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ftty
03-14-2005, 10:10 AM
I couldn't understand Example 3 in p.282 of the paper by Marker/Mohl.

The example is asking for the earned exposures of a mature claims-made policy written 1/3 of the way through year j. According to the errata, this policy contributes:
8/9 exposure to E[0,j]
1/9 exposure to E[0,j+1]

Would anyone please explain how this is calculated? Thanks.

jk
03-14-2005, 02:38 PM
:confused: But they don't say that. They say it's 2/3 of an exposure for j and 1/3 for j+1, just like you would expect.

ftty
03-14-2005, 11:40 PM
Who are "they"?

I was referring to the errata provided by CAS at:
http://www.casact.org/pubs/dpp/dpp80/errata.pdf

The summary I read in All10 also used the answers 8/9 and 1/9, but it didn't provide details about how they're calculated.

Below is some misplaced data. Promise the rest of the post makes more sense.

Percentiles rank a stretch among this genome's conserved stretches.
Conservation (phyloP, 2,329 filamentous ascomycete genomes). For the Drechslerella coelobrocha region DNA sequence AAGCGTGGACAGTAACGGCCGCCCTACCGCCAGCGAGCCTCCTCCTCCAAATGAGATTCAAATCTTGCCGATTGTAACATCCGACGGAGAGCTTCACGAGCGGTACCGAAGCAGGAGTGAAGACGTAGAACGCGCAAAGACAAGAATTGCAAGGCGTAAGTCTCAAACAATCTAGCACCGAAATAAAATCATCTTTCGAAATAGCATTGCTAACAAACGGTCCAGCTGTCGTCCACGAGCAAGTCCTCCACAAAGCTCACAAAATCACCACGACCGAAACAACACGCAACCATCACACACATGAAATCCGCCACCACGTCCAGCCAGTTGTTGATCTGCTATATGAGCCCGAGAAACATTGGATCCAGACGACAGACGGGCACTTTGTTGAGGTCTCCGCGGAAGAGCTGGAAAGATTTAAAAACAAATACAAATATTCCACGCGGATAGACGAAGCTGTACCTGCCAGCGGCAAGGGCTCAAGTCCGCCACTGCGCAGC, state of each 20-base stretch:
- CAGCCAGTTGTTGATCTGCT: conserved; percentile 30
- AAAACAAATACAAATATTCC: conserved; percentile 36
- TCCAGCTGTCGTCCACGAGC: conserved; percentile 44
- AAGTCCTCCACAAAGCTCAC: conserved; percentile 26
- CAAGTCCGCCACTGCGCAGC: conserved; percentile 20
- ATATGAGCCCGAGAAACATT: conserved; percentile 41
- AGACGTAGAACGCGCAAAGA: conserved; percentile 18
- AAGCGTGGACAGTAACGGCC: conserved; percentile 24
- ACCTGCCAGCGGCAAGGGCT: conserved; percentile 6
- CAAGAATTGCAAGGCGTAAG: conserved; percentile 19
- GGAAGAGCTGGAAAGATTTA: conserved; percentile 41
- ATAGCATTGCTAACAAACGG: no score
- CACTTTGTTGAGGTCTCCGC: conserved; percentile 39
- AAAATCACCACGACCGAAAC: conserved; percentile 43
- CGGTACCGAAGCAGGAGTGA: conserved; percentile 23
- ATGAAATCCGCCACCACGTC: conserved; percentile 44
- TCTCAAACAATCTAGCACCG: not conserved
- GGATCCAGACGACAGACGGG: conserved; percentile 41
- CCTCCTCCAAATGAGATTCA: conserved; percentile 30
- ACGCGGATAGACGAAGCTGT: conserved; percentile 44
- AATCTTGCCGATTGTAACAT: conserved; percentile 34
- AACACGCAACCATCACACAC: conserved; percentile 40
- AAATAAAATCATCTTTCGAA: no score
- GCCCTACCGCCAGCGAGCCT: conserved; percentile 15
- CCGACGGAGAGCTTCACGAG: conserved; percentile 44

I suppose it has something to do with the "uniform earning" mentioned in the immediate paragraph, but just couldn't figure out how it works.

jk
03-15-2005, 11:51 AM
I was reading the original article, not the errata. Now that I think about the numbers given in the errata, they do make sense, although it's almost impossible to explain without diagrams.

A full exposure to a year with lag 0 is a triangle. A full exposure to a year with any greater lag is a parallelogram. The exposure behind the mature claims-made policy is a vertical column, capturing claims occuring between May 1 of Year J and May 1 of J+1 with any lag. This column covers 8/9 of the (0,j) triangle, 1/9 of the (0,j+1) triangle, 2/3 of the rest of the Year J parallelograms, and 1/3 of the rest of the Year J+1 parallelograms.

It's confusing because the "algebraic lag" isn't equal to the "integer lag". In other words, if a claim occurs on September 1, 2004, and is reported on March 1, 2005, it's considered to have "lag 1". But the "algebraic lag" is only 0.5 years. The claim would be graphed in the upper left hand corner of the "Year 2005, lag 1" parallelogram. Apparently it even confused Marker & Mohl.